The Group

Today is equally as rewarding and almost straight away we’re treated to a Lioness with a kill, it looks to be a Zebra, or part of. She’s ripped the poor animals guts open and so the smell its quite over powering and the trees close by are slowing becoming inhabited by vulture’s, and other scavenging birds. We also see Black Rhino with her baby from a distance, warthogs and hundreds of zebra and wildebeest. We stop for lunch under a tree with clear views all around so that we cant be crept up on by any sandwich eating lions or elephant. It is here that we are invaded by flies, and straight away a distinct difference is notable between African and European flies which is that African flies don’t wander around quietly on an arm, a leg or a shoulder like European flies. No no no, they go straight for any open orifice, no messing about, straight up your nose, in ears, eyes and mouths in between chews. Before setting off for our afternoon game drive I’m acutely aware that I need a wee, no one else does but I can’t hold it (especially where potholes are concerned) so I ask Gibson where I can go, he laughs and points to a somewhat spindly bush. A nice Australian girl volunteers to accompany me and quite literally watch my back so nothing creeps up on me. Afterwards I text my mum to tell her that I just had a bush wee whilst in the middle of the Masai Mara, and a very proud parent she was to.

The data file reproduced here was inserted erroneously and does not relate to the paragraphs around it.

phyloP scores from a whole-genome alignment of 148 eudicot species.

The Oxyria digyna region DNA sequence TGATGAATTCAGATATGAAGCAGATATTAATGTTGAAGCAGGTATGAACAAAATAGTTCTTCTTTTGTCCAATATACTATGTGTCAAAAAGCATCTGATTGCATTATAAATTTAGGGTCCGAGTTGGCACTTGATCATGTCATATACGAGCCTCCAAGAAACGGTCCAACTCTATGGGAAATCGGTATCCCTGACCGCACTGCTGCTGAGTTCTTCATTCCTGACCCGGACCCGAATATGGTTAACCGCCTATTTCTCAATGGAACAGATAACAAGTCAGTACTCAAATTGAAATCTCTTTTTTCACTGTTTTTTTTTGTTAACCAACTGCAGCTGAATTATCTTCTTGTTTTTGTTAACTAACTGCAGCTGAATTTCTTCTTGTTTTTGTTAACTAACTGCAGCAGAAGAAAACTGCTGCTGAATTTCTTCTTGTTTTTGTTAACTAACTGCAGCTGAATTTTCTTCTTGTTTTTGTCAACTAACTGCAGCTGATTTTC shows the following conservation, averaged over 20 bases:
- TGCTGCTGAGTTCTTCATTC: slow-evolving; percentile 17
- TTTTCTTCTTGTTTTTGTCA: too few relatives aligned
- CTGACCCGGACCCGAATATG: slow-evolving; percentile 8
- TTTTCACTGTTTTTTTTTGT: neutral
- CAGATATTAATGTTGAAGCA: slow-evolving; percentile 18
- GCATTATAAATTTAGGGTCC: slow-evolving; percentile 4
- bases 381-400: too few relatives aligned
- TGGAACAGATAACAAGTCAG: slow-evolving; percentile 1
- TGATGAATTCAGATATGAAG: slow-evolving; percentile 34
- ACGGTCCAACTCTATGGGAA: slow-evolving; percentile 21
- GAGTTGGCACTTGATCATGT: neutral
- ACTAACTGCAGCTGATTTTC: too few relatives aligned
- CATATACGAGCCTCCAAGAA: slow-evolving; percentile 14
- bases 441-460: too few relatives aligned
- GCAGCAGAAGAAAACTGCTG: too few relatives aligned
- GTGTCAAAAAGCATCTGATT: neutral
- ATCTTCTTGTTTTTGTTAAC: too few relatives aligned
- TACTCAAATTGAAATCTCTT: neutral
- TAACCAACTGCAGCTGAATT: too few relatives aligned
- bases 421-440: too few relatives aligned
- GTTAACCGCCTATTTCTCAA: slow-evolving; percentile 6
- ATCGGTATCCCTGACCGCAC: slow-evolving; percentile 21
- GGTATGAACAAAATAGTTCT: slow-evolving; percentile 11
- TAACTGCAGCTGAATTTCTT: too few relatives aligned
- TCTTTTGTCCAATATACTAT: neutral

Zoe in the Masai Mara

If we thought the day couldn’t get any better we were mistaken as Gibson gets a call through on his radio telling him to head to the river ASAP. He does just this but is careful not to tell us why (in case we are disappointed) and we see the iconic sight from all of the Africa documentaries of the wildebeest crossing the river in sheer panic as the crocs lie in wait in the water. We don’t see a kill as the crocs look quite full but we have seen part of the great migration from the Mara to the Serengeti. It’s a very quiet ride home.

The Wildebeest Migration

Things I’ve learnt so far:

· The Lion King named its characters after the Swahili word for the animals, so therefore you already know some of the language before you arrive!! Zimba = Lion, Pumba =warthog
· Zebra like to cuddle (well its a defence strategy but it looks like a cuddle)
· Take water and snacks on game drives but you don’t necessarily need to drink all the water
· Put the camera down and use your eyes from time to time

Zoe spent 53 exciting days on Tucan Travel’s Classic Africa Tour.

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  1. We are a big fan of Tucan. Six plus trips including through Africa. We met Zoe B in Central Europe and sometimes see her posts on Facebook. Conrats Zoe and Tucan.